Other Specifically Defined BAs

Specific types of entities added to the definition of a BA as of September 23, 2013 are:

  1. Patient Safety Organizations;
  2. A Health Information Organization (“HIO”), E-prescribing Gateway, or other person or entity that provides data transmission services with respect to PHI to a Covered Entity and that requires access on a routine basis to such PHI;
  3. A person or entity that offers a personal health record to one or more individuals on behalf of a Covered Entity.

 

BA’s Direct HIPAA Liability

BAs, including Sub-BAs, are subject to enforcement of HIPAA Privacy and Security law by HHS and by State Attorneys General. Previously BA HIPAA responsibilities and liabilities concerning PHI was based only on the BA’s contractual responsibilities with the Covered Entity. Under the Omnibus Rule, BAs are subject to the HIPAA Security and Enforcement Rules and parts of the HIPAA Privacy and Breach Notification Rules. Business Associates are liable for:

  1. impermissible uses and disclosures of PHI;
  2. failure to provide breach notification to a Covered Entity;
  3. failure to provide access to PHI to the individual or Covered Entity;
  4. failure to provide an accounting of disclosures;
  5. failure to disclose to HHS as required;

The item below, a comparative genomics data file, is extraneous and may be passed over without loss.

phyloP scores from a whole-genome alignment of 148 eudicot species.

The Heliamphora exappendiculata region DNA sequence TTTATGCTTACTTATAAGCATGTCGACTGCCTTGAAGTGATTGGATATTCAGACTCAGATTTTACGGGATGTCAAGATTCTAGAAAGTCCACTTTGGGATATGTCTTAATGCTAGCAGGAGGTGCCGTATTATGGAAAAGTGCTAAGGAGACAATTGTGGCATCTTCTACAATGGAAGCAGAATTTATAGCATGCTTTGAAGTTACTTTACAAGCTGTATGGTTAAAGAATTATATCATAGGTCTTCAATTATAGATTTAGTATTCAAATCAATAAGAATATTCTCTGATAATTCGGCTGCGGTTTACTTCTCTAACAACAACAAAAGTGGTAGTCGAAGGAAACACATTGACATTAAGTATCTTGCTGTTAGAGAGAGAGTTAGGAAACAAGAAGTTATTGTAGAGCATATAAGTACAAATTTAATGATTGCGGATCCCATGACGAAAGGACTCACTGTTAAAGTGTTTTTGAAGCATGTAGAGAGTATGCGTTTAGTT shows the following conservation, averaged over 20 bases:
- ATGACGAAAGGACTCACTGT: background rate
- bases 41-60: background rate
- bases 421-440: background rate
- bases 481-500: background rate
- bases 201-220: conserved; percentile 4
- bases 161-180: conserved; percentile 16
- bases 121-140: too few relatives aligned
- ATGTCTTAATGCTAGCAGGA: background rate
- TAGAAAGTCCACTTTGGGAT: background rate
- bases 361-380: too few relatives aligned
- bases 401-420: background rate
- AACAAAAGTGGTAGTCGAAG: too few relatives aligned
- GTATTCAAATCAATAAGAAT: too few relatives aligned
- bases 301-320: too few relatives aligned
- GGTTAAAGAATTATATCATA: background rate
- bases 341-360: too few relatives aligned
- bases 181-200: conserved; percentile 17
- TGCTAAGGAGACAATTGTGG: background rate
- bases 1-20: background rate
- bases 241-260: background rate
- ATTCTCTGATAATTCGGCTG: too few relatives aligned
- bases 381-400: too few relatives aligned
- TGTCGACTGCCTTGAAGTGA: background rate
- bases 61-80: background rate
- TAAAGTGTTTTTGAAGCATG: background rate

6. failure to comply with the entire HIPAA Security Rule; and
  7. CMPs for HIPAA violations.

 

Specific HIPAA Privacy Rule Requirements that Apply to BAs
  • A BA is not permitted to use or disclose PHI in a manner that would violate the Privacy Rule if done by the Covered Entity including, expressly, the Minimum Necessary Standard.
  • A BA may not use or disclose PHI except as permitted or required by the Privacy Rule or the Enforcement Rule.
  • A BA may use or disclose PHI only as permitted or required by the BAA.
  • A BA must provide an electronic copy of PHI to an individual or the Covered Entity as necessary to satisfy the Covered Entity’s obligations to comply with an individual’s request for an electronic copy of PHI.

What a Business Associate Should Expect and Do Now

 
Expect:
  1. Covered Entities will require you to be HIPAA compliant in order to keep doing business with you.
  2. Covered Entities will require you to enter into a new Business Associate Agreement.

 

Do:
  1. Appoint, train and empower HIPAA Compliance Officials;
  2. Conduct a thorough HIPAA Security Risk Analysis;
  3. Design and implement a HIPAA Security Risk Management Program to address gaps in HIPAA compliance identified by your Risk Analysis;
  4. Adopt HIPAA Compliance Policies and Procedures;
  5. Train your workforce about your HIPAA Compliance Policies and Procedures;
  6. Identify any Subcontractors that create, receive, maintain, or transmit Protected Health Information on your behalf and determine their HIPAA compliance capacity;
  7. Create and enter into HIPAA Business Associate Agreements with all of your Subcontractors that create, receive, maintain, or transmit Protected Health Information on your behalf;
  8. Seek legal counsel for specific HIPAA guidance.